“Because it happened suddenly, everything had to come together quickly,” Cavey remembers. “It was very disorganized. They couldn’t find anywhere for us to sleep so they ended up putting us in a warehouse. We just slept on the floor. We did a lot of standing around. But when we actually got to play, it was a very profound experience.”
|Keith Cavey was a piano player for the Marine Corps.|
Cavey made equally profound but very different experiences during the second half of his service, which he spent in Okinawa, Japan. He visited places such as Hiroshima, Guam and Korea. In Thailand, Cavey played with the Royal Thai Air Force at diplomatic parties, orphanages and humanitarian events.
In Japan, during jungle warfare training, Cavey learned how to navigate in the pouring rain, what bugs are edible and what plants poisonous, and how to rappel off mountains. During one of these exercises a fellow Marine fell off a mountain and broke his leg. Cavey had to set it and help carry the wounded Marine back to the camp. That’s when Cavey discovered his interest in nursing, which he now studies at Notre Dame College.
Cavey admits that coming back to the U.S. to attend college was quite a lifestyle change.
“You don’t have anyone telling you what to do, and if you do poorly no one is there to help you out,” he says. “In the Marines, if you messed up somebody was always there to pick you back up.”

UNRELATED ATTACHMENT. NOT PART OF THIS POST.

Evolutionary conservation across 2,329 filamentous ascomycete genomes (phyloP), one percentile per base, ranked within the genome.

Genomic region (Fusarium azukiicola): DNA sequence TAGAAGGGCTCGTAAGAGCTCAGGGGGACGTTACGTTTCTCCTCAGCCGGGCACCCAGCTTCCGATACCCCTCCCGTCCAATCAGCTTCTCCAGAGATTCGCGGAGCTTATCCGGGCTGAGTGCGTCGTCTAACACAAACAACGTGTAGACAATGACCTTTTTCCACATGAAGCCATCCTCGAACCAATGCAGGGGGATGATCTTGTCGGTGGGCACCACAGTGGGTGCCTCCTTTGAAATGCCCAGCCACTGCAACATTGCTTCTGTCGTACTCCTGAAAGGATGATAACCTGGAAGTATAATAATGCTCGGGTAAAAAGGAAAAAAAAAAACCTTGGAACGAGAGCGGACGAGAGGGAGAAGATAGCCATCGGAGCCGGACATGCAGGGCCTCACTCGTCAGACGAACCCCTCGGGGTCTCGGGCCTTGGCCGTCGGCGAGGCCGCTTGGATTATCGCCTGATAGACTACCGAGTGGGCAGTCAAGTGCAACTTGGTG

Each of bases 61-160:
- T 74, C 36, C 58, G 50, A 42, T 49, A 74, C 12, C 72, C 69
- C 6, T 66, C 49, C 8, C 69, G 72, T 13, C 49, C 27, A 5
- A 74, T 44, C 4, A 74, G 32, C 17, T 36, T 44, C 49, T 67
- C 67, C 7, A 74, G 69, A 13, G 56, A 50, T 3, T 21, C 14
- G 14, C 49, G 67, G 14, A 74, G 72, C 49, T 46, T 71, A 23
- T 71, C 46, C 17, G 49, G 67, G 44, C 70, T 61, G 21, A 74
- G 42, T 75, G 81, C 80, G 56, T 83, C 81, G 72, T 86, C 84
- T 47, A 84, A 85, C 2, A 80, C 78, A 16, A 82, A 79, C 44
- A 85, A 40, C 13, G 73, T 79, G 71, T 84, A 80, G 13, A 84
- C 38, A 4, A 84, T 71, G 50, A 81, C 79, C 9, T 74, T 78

The 30-year-old admits having been worried about going back to college, but says that the Marine Corps taught him virtues such as punctuality and discipline, which have helped him succeed. But that sounds like an understatement, because Cavey has been on the Dean’s or President’s lists every semester.
Besides succeeding academically, Cavey has put his leadership and musical skills on display at NDC. His fellow students selected him to be their voice on the Nursing Admission and Retention Committee, which reviews applications and makes recommendations to the nursing board.
“Keith offers valuable feedback and insight from the student perspective to other committee members,” says Assistant Professor of Nursing Judy Risko, who chairs the committee. “Keith demonstrates leadership skills and professionalism in his interactions with other students and faculty. In addition, he excels in his nursing studies and exhibits dedication to a high quality of academic work.”